Tuesday, February 1, 2011


The party is over. 

We're back at home and boat projects beckon.  Here's the immediate to do list:

1. Replace engine temprature sensor.
2. Trouble shoot holding tank level light.
3. Add a ring or two to shaft packing gland.
4. Replace generator raw water pump.
5. Finish companionway turtle: install new teak bungs and apply 8 coats of varnish
6. Adjust v-berth gas strut.

I did #1 Saturday.  #2 Saturday, and #6 was Monday's treat.  #1 was easy.  Drop the cooling water level in the heat exchanger, screw out the old sensor, screw in the new, turn on the engine and enjoy having a water temprature guage again.  Only it didn't work.  The darn guage is acting exactly like it did with the old "defective" sensor in place.  Guess that wasn't the problem.  I know the wiring harness is OK.  The source of my problems would now seem to be in the engine control panel.  This is where we enter high dollar land, and Volvo way over-charges for replacement parts.  Maybe I'll stick with the infrared temp sensor I bought in Cabo.  Price $97. It's a little pistol like thing that gives me the temprature of whatever I aim it at.  Pretty neat device.  Besides taking the temp of my engine, I never have to jump into the water without knowing how cold it is....to a tenth of a degree.  Anyway, Saturday's job was a big disappointment.

Sunday I needed a win, so I did job #2, removing the float that activates the holding tank high level alarm light.  Of course that meant opening up the holding tank, removing the alarm float and cleaning off the six years of poo that was stopping it from floating up and down on the liquid inside the poo tank.  Simple, yucky and sucessful. It now works good as new.  I hope the fix will last long enough to become the next owner's problem.  Nice to win one.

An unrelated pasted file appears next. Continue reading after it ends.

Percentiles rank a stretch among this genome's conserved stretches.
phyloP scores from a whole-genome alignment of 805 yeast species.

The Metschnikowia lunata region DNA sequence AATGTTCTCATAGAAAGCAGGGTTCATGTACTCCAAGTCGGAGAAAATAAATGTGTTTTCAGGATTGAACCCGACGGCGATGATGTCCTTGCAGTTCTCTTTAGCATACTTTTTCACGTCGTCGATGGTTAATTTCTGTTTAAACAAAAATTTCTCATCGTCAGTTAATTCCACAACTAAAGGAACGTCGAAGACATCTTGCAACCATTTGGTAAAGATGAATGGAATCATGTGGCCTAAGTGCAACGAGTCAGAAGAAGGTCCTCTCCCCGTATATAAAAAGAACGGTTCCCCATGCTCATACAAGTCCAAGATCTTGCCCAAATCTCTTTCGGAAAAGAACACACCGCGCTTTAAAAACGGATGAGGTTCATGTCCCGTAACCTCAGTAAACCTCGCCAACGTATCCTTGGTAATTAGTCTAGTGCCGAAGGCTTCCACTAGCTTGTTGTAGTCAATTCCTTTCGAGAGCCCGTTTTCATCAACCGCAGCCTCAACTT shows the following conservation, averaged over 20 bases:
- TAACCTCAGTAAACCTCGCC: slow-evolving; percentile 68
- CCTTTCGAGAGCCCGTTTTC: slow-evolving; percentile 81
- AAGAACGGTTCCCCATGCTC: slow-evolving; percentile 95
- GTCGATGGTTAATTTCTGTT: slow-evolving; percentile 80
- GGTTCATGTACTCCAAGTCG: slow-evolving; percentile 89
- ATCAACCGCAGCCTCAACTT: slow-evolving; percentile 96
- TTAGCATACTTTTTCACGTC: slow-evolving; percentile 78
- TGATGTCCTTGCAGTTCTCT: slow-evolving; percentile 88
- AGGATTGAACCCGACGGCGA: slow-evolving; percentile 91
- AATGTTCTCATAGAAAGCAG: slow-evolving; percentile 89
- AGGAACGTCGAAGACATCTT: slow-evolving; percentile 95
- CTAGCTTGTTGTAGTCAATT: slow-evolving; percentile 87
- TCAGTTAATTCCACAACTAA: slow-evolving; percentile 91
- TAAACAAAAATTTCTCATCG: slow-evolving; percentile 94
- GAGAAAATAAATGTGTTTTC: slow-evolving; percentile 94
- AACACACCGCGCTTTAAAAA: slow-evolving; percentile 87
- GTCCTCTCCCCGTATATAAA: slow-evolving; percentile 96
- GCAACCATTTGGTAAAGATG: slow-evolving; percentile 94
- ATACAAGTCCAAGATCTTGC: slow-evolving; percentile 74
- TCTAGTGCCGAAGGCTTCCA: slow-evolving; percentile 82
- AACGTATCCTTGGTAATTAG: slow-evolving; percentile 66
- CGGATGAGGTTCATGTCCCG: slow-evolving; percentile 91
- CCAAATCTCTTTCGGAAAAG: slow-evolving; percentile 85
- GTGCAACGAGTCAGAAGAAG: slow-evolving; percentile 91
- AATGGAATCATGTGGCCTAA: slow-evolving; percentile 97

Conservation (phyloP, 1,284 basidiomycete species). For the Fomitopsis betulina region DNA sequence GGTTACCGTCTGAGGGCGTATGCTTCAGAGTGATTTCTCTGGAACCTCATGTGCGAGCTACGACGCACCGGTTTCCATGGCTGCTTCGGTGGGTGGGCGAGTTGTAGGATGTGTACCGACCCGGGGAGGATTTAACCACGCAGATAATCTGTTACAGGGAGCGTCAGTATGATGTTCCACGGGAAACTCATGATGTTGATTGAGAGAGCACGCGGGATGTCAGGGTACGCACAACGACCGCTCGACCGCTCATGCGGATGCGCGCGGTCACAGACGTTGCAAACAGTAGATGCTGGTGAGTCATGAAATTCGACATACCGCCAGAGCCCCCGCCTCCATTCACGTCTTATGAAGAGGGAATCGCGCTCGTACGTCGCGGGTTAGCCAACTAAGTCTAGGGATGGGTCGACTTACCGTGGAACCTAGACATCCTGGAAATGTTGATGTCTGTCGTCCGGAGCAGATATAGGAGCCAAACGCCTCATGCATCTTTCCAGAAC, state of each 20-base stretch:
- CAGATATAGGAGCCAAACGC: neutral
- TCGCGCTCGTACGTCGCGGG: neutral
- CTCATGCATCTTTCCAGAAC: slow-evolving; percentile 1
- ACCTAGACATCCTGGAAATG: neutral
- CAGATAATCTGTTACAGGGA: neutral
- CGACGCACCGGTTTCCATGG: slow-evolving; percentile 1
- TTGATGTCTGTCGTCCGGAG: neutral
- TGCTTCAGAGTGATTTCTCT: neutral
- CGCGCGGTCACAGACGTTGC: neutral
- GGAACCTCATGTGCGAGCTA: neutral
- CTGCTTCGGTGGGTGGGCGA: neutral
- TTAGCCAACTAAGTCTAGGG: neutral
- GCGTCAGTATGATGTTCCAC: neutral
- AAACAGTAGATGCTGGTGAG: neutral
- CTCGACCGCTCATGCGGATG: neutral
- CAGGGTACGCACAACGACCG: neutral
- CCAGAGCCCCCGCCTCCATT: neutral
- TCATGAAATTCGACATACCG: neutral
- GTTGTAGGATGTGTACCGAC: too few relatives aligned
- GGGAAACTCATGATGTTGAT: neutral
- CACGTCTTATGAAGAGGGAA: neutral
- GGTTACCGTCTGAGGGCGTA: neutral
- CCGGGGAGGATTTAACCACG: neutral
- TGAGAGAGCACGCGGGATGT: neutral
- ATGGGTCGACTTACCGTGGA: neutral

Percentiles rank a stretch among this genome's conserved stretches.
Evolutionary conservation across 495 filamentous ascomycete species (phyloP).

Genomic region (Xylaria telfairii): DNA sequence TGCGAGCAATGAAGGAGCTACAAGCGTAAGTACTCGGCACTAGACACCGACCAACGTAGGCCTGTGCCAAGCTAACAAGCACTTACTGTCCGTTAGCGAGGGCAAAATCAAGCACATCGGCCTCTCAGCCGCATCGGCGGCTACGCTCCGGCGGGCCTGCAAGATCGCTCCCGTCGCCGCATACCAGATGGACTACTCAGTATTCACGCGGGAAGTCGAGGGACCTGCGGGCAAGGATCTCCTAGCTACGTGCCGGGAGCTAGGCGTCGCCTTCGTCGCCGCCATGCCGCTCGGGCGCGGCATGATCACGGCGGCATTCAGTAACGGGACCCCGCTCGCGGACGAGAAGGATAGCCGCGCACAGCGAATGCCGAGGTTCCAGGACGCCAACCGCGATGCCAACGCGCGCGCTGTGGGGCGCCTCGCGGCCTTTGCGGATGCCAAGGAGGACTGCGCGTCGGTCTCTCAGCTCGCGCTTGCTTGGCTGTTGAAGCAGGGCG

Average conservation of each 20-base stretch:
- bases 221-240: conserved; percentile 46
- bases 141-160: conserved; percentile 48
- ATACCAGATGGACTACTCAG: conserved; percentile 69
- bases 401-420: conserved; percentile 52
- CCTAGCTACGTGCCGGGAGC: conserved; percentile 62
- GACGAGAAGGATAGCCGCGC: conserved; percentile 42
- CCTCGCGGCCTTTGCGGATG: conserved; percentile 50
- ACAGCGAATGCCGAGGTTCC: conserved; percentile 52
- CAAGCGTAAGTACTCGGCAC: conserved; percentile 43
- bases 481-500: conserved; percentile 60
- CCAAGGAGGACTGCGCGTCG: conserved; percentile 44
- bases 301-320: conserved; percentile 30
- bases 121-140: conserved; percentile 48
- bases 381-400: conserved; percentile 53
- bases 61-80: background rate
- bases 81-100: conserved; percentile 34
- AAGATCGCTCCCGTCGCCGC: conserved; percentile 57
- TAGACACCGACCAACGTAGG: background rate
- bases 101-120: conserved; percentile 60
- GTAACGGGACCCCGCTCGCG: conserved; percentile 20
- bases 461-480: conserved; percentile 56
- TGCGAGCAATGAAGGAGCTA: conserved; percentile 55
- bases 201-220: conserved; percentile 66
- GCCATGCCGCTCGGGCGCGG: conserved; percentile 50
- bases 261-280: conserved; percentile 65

Monday was strut day.

In order to make the storage beneath the v-berth easily accessable, I installed gas struts underneath the bed to push it all up.  Mattress, sheets, blankets pillows all swing up without disturbing anything except Buster.

I installed the port side strut slightly out of alignment in order not to have to remove any wood from the bed supports, but the misalignment was causing the strut attachment points to wear badly and start popping free when the bed was raised.  So todays job was to move the strut into proper alignment, notching out as much wood as necessary.  The alignment is still not perfect, but much better then before.  Hopefully good enough.  We'll see...

Today I will start on job #3, add a ring of packing to the shaft seal.  The steps are: 1: unload lazerette  2: measure gland size.  3: reload laz.  4: take a bus ride into town to buy the packing.  5: happy hour.  6: tomorrow's problem.


  1. Paul, you should talk with Michael about the engine temperature gauge - we had the same problem rounding Cabo and called the mechanic in Seattle. Are you heading south anytime soon?

  2. Hi Mike and Nita,
    I met you both in the exit line at on-board the Baja Ferry. It's really too bad you didn't ride with me after all. I sprinted to the autopista paid freeway, then onward towards Tepic. But as it got dark I turned down a wonderful agricultural scenic valley and into the town of Santiago Ixcuintla (eesh-quint-la)Nayarit. It was a magic night of exploring, and eating cheap eats. The next morning by 11 I was in Cruz de H. I visited my mother-in-law for an hour in PV, then on to Melaque by dinnertime. We are here now and I will keep watching this blog for your whereabouts. We are right on the beach near where you will anchor (free). But it looks like you've a got a week of chores. No problema, we're here for 3 months.
    Kip from Tacoma